Good managers make distributed teams work
Managing tomorrows worker(MTW): a research report by Henley Management College on remote and flexible working.
The Managing Tomorrow’s Worker (MTW) project was sponsored by Microsoft and the Department for Work and Pensions in the UK.
The research was carried out by the Future Work Forum at Henley Management College between February 2004 and March 2005 (full report - 136 pages - available for download)
The research set out to investigate the hypothesis that:
“Managers of flexible workers manage in a different way than traditionally and they therefore have a different competence profile.”
After face-to-face interviews with eleven HR directors, structured telephone interviews with 35 team managers and 109 questionnaires completed by managers and team members the research team found that:
- Work will continue to become more remote and flexible and that good managers will adapt to this
- Organisations will need good management processes and competent managers in order to succeed in this new working environment
- Weak management is more likely to have a negative impact and may be less likely to be detected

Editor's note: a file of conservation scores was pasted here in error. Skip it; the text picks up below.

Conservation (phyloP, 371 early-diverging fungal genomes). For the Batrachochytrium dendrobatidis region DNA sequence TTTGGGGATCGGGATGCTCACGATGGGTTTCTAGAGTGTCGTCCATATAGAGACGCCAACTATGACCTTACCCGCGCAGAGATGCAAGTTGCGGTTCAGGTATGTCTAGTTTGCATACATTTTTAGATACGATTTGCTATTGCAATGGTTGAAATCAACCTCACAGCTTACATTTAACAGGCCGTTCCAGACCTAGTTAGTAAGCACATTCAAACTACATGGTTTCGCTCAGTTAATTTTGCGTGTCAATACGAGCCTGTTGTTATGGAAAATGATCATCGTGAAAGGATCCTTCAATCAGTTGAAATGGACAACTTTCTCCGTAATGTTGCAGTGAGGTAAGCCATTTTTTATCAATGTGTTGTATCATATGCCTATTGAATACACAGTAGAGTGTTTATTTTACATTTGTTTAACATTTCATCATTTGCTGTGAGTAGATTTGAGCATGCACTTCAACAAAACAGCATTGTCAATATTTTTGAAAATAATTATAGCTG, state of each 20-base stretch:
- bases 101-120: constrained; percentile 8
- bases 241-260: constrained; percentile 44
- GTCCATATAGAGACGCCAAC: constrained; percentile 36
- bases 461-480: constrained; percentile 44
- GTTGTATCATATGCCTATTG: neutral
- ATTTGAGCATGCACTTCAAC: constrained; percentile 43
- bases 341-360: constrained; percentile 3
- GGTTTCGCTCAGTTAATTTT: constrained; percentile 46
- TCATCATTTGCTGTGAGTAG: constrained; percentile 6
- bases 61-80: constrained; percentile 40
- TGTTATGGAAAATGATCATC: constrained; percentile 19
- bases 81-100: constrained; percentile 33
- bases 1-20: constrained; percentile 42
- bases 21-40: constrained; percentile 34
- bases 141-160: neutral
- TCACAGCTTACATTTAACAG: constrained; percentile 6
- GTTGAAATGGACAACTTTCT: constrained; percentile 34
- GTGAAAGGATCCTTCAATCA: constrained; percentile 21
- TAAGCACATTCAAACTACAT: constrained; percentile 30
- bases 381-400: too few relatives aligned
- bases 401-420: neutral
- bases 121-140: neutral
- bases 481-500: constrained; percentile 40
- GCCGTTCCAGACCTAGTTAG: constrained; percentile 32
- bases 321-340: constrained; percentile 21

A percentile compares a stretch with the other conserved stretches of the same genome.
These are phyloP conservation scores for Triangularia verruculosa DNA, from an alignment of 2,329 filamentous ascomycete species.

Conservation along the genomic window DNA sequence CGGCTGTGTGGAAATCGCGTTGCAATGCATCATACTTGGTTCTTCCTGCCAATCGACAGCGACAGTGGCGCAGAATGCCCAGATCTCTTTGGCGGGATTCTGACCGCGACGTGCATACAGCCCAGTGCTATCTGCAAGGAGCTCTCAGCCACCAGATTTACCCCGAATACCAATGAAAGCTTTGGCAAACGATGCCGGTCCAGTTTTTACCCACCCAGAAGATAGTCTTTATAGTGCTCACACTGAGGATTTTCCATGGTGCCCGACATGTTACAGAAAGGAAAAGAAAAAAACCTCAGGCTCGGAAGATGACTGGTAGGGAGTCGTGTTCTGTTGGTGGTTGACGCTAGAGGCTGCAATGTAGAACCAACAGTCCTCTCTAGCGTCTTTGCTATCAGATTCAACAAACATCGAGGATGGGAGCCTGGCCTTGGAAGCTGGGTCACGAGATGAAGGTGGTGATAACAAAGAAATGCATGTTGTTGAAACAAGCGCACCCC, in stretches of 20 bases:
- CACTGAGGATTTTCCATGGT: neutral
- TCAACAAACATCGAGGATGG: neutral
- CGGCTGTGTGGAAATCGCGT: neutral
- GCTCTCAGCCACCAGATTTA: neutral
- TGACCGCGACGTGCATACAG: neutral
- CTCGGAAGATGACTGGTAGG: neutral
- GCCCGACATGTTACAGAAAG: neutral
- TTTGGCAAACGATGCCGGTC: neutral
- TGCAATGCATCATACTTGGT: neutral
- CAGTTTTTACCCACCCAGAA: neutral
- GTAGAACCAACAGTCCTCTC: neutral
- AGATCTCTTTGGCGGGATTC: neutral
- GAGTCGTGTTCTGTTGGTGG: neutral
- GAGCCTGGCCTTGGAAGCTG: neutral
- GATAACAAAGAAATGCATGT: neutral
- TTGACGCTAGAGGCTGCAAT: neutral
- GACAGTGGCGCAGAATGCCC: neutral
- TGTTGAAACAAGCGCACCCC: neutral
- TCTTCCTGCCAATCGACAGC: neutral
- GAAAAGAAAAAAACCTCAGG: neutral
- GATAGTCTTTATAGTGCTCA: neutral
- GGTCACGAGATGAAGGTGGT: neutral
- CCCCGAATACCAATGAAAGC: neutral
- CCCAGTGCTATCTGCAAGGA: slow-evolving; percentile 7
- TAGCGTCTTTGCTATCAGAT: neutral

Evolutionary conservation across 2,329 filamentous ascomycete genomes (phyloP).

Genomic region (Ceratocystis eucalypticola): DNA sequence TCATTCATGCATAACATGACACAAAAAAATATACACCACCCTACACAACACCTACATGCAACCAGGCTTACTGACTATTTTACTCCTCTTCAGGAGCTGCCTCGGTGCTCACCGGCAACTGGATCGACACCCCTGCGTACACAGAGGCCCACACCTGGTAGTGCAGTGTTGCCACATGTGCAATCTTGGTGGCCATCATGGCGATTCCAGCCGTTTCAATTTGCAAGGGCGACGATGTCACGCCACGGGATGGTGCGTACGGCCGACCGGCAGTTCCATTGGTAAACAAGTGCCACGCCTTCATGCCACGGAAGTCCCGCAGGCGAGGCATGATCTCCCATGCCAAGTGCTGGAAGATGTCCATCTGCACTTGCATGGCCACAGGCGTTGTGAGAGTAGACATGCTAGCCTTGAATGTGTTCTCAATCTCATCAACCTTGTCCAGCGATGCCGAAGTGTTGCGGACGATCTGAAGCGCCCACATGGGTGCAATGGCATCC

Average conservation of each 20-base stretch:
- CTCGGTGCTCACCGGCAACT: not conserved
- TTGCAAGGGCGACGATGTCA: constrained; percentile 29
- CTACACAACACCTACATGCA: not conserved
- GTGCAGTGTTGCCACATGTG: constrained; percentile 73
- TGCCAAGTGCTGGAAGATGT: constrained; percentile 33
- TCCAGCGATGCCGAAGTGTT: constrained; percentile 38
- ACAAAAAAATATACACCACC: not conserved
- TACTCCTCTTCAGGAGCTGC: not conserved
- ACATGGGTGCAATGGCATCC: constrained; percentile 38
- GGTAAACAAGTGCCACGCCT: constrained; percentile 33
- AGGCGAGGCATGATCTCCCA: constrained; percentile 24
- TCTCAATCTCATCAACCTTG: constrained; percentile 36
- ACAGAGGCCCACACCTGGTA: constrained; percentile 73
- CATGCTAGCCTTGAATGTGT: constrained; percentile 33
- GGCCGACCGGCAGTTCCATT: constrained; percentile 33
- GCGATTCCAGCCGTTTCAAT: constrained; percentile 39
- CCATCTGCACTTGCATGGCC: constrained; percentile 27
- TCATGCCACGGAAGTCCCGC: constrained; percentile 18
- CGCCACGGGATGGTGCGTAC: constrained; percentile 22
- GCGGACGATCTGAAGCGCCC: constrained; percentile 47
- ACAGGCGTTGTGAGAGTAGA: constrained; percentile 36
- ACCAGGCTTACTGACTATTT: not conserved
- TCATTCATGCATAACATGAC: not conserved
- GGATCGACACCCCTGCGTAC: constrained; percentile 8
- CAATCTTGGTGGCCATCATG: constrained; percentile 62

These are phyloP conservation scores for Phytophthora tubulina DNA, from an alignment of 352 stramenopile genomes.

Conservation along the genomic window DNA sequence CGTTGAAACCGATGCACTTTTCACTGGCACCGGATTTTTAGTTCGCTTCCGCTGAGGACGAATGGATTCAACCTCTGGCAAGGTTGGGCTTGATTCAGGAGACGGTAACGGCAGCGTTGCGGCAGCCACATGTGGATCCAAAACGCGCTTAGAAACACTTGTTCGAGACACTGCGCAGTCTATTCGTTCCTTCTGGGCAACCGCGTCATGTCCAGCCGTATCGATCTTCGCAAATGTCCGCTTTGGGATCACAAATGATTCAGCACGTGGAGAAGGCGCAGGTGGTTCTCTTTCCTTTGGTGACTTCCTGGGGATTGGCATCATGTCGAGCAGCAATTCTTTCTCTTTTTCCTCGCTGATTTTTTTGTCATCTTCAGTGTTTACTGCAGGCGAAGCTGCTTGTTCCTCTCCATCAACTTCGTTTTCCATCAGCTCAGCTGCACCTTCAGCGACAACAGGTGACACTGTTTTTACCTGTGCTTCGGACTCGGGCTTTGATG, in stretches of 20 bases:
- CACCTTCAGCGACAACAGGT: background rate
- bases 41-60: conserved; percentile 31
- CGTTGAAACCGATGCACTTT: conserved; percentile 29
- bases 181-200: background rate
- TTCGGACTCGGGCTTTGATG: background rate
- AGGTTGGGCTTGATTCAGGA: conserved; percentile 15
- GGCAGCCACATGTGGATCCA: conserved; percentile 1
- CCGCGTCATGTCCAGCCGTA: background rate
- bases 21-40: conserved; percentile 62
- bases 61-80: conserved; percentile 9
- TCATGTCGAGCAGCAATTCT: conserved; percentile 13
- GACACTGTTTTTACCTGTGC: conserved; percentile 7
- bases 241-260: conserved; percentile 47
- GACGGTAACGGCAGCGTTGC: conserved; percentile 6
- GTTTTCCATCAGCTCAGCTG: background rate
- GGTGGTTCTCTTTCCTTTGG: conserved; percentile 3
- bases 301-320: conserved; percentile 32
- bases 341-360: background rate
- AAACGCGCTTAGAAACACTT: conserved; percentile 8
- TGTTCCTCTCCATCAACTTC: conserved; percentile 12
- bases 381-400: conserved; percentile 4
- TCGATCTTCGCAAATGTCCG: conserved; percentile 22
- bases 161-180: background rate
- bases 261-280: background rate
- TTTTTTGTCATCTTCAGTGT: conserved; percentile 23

- The process and competences needed to manage remote teams are not radically different from managing co-located teams
- Communications are critical and organisations should review how their managers are communicating with employees and identify areas for improvement
- The less tangible aspects of communications, such as social contact, make a major contribution towards good teamwork and motivation and must also be addressed
These conclusions squarely point to the competence and commitment of team managers as making the difference between success and failure in virtual, remote and flexible working
Bioteams Books Reviews
Teams, networks, groups and their members behave in an irrational way but quite predictably so. A good team leader will understand this and use it to everyone’s advantage. One key point is to knowing each team members motivations and whether they are operating in “social economy” or “market economy” mindsets.